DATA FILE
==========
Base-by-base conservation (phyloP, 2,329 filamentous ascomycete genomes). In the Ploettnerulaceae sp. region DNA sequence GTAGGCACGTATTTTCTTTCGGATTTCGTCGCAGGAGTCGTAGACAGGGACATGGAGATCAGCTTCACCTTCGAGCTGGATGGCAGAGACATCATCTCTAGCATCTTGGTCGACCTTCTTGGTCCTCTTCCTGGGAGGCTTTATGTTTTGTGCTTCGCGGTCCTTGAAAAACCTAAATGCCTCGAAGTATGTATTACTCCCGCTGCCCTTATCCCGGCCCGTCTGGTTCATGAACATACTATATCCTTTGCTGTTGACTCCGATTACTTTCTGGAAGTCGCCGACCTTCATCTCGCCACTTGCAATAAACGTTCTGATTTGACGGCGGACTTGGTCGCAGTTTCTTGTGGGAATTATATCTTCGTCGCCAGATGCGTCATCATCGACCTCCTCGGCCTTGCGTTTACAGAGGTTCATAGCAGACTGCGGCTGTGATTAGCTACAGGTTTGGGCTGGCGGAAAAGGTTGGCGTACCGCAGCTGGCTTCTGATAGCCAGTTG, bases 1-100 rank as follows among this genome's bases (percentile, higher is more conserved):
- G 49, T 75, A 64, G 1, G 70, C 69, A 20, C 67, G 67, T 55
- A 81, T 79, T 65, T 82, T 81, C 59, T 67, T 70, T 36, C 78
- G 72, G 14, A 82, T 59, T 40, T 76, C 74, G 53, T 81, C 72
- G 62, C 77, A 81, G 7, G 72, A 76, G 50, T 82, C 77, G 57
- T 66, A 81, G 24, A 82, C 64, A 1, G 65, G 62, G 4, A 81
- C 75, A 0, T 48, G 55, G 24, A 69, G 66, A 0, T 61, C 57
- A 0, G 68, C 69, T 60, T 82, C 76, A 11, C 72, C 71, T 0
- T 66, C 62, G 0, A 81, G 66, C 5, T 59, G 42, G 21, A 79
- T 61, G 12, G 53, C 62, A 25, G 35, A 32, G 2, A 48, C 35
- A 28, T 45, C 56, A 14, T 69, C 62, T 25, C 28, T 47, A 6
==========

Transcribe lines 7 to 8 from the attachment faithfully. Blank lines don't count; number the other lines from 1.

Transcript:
- C 75, A 0, T 48, G 55, G 24, A 69, G 66, A 0, T 61, C 57
- A 0, G 68, C 69, T 60, T 82, C 76, A 11, C 72, C 71, T 0